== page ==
On Anarres, people wouldn’t say ‘my T-shirt’ but ‘the T-shirt that I use’ since clothing is made communally for the community by people who have volunteered on a clothing-making assignment. In the same sense, ‘the mother’ and ‘the father’ are people you may interact with more than others, but you don’t feel possessive toward them.

The Alternate Utopia

Shevek grows up, becomes permanently partnered with a woman, has two children, and creates a whole new theory of simultaneity, an extension of Einstein’s Theory of Relativity. To the consternation of many on Anarres, he decides to go to the planet Urras, to eventually share his theory with the whole of the Ekumen. It becomes the basis for the ansible that allows instantaneous communication between all those planets.

The conflicts in this novel are subtle and beautiful, as are the relationships. Anarres is one utopian model. The moon where the environment is so harsh it brings out the best in people. There people own virtually nothing but have really important relationships with each other and with their work, because they feel no possessiveness.

Learn more about gender equality and utopia.

The Inequity on Urras

Urras is a wealthy planet, that’s been inhabited for hundreds of thousands of years. There’s lots of agriculture and industry, big cities, excellent universities, lots of different cultures. But Shevek has a lot of trouble accepting two things about the planet, even though they’re the reasons why Odo and her followers founded the colony on the moon in the first place.

First, there’s a lot of inequity on Urras. People go hungry even when there isn’t a famine. The people who have food just don’t share it. Second, he goes to a university to work with other physicists and finds himself surrounded by men. His male colleague gives a startling response, saying what Shevek knows from experience to be untrue—that women aren’t intellectually equal. He keeps thinking about that, wondering at the consequences of this lie.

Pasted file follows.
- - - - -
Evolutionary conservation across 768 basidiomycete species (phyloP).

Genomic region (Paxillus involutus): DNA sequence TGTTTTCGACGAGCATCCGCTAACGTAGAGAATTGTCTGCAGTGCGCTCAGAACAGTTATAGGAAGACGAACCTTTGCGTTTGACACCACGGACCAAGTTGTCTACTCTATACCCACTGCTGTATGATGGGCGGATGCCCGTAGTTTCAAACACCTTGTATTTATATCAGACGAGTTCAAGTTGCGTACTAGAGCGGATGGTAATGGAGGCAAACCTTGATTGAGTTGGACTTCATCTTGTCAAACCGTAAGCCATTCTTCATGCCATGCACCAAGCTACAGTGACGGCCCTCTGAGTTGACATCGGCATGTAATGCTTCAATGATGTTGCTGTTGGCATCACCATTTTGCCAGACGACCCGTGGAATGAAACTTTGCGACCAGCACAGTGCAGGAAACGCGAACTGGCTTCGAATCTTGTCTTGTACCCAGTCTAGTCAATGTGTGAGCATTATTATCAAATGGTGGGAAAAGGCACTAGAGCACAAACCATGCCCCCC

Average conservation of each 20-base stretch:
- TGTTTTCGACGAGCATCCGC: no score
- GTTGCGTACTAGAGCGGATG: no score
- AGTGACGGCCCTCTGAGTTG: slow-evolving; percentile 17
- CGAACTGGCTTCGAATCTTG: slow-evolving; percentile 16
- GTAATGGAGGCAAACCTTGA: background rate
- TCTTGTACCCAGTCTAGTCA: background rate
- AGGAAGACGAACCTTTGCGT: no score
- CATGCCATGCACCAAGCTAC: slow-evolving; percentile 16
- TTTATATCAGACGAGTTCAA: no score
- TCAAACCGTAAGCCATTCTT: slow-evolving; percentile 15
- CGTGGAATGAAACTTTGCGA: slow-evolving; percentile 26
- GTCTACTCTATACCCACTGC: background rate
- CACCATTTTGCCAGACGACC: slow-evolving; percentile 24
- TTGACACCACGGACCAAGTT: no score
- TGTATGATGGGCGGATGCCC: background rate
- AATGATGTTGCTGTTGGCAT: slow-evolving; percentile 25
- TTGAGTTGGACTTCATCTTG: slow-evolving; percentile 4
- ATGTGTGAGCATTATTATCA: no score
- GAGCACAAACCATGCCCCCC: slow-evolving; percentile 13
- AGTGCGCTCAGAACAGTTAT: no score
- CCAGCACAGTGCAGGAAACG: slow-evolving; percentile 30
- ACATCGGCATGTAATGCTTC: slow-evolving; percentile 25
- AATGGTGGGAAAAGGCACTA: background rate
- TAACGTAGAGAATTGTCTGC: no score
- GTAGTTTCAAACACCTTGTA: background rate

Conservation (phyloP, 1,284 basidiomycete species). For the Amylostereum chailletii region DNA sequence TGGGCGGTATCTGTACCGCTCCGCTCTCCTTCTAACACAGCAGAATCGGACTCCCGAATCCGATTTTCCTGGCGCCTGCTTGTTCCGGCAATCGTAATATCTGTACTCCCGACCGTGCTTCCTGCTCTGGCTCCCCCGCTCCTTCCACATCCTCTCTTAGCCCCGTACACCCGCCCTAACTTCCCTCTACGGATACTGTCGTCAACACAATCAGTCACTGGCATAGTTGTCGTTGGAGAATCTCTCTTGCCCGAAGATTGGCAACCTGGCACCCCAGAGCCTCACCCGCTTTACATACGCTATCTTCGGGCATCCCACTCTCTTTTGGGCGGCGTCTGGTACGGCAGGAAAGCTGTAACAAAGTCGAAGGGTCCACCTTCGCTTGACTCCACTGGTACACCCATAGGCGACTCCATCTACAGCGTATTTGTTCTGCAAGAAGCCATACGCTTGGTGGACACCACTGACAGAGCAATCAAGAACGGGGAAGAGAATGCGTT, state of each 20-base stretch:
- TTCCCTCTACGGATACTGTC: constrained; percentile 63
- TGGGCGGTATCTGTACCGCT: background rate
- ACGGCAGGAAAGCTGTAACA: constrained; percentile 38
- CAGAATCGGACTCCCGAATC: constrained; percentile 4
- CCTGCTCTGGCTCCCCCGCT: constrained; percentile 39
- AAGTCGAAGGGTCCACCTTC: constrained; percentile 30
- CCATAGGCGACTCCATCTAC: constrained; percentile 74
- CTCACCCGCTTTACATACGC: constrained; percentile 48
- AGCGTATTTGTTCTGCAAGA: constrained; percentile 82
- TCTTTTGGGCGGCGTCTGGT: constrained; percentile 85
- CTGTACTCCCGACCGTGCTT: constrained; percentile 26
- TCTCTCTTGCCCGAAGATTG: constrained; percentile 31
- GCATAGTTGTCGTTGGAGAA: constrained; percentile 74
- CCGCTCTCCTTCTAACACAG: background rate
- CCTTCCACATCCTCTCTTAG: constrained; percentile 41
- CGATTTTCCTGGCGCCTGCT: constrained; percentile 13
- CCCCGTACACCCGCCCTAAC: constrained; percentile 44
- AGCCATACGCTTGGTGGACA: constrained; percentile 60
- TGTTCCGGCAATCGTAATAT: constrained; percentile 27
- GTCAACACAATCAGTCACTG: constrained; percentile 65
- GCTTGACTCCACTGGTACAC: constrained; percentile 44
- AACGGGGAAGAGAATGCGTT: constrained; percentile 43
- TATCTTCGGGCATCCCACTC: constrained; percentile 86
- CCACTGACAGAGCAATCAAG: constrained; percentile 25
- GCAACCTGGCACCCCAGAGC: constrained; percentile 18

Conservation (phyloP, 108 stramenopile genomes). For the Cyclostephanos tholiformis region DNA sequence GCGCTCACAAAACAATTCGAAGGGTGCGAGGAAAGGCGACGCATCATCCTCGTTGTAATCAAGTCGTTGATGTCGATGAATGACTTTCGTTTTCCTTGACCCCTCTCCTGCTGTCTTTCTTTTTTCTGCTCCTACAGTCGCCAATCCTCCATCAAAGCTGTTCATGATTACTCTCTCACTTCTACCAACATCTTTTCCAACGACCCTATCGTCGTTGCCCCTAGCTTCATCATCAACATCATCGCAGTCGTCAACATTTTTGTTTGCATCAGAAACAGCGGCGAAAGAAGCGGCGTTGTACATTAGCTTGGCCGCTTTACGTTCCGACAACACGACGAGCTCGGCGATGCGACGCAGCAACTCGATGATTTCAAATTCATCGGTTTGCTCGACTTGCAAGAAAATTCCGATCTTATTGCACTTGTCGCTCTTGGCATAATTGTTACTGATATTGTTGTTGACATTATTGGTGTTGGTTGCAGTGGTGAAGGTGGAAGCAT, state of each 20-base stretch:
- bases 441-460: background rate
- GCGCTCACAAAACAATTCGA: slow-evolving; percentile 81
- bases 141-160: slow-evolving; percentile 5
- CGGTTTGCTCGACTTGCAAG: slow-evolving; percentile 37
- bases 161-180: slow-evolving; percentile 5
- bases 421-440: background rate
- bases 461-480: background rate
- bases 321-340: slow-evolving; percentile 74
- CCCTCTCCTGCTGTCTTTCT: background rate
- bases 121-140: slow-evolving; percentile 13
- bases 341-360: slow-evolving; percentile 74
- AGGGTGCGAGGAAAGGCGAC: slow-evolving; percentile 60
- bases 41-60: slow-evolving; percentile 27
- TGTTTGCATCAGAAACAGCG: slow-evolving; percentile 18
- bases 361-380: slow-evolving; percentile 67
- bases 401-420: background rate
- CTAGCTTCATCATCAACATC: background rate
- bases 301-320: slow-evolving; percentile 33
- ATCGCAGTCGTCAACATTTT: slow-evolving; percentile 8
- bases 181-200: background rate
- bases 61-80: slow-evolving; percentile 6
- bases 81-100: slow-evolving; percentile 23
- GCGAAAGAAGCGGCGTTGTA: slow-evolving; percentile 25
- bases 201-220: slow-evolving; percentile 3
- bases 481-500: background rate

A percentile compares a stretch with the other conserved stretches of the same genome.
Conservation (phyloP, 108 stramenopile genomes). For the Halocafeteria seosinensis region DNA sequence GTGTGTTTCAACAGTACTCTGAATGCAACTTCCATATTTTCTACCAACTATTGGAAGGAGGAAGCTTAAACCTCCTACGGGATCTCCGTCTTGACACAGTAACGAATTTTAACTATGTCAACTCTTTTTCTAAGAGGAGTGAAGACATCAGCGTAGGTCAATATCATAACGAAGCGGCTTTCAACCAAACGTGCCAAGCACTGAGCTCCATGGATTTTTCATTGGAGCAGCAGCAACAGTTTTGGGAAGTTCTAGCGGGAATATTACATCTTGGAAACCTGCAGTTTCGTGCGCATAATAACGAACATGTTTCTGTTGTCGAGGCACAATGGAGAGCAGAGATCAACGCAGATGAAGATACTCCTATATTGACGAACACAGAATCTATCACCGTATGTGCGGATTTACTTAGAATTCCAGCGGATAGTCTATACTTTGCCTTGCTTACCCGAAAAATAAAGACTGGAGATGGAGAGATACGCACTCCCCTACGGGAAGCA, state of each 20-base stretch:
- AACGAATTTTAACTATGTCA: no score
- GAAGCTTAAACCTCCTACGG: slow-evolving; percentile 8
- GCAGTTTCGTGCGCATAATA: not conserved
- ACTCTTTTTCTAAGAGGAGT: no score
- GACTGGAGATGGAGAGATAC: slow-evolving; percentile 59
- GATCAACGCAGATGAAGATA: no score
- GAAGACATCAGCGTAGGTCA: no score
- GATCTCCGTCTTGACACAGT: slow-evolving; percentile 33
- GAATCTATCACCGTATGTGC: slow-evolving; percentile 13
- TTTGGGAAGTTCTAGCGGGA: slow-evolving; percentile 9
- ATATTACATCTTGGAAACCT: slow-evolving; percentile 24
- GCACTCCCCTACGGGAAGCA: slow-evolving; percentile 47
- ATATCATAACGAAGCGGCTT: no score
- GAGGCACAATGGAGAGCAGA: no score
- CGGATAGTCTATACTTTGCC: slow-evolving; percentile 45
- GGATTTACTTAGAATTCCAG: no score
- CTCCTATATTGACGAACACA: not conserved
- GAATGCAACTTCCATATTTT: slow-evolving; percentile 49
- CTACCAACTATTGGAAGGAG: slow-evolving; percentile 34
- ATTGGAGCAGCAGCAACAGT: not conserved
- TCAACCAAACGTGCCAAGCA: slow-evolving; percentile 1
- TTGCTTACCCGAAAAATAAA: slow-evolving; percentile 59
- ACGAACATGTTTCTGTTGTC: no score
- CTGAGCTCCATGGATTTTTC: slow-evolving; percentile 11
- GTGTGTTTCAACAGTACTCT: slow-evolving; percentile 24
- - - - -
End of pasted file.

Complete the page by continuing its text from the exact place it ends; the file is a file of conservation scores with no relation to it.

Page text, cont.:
Lessons for Earth?

There’s also, perhaps, a predictive portion of this ambiguous utopia. The more we learn about the planet, the more it feels like Earth, our Earth.

At the end, Shevek flees to an embassy on Urras, and there he meets the Ambassador from Earth. To her, Urras is Paradise, because the people of Earth have destroyed their planet, and they survive only because the Hainish saved them. But things on Earth are very hard, since the planet is just as stark as Shevek’s moon, but without the ethical anarchy that makes it work.

Is that gutted Earth a prediction? Is Urras the prediction? Or is Anarres? Or is each a different description—a description of the ways we can imagine ourselves, our relationships with each other?

Common Questions about The Dispossessed and Anarchist Utopia

Q: What are the two societies in The Dispossessed?

In The Dispossessed, there are two societies. One is Urras, a rich capitalist planet with a large divide between the rich and the poor. The other is the colony of Anarres, on the moon of Urras. The society in Anarres is based on the principle of ethical anarchy in which no one possesses anything, and everyone works for the common good.

Q: What was the reason for the anarchists to leave Urras?

The anarchists of Anarres left Urras because of the inequality between rich and poor, and the social inequality that sees women as inferior to men.

Q: In The Dispossessed, what is the condition of the Earth?

In The Dispossessed, the people of Earth have destroyed their planet, and they survive only because the Hainish saved them. But things on Earth are very hard.

Keep Reading
When Can We Justifiably Rebel against the State?
Defining Dystopia: Development and Difference from Utopia
The Utopian Blueprint in “The Ones Who Walk Away from Omelas”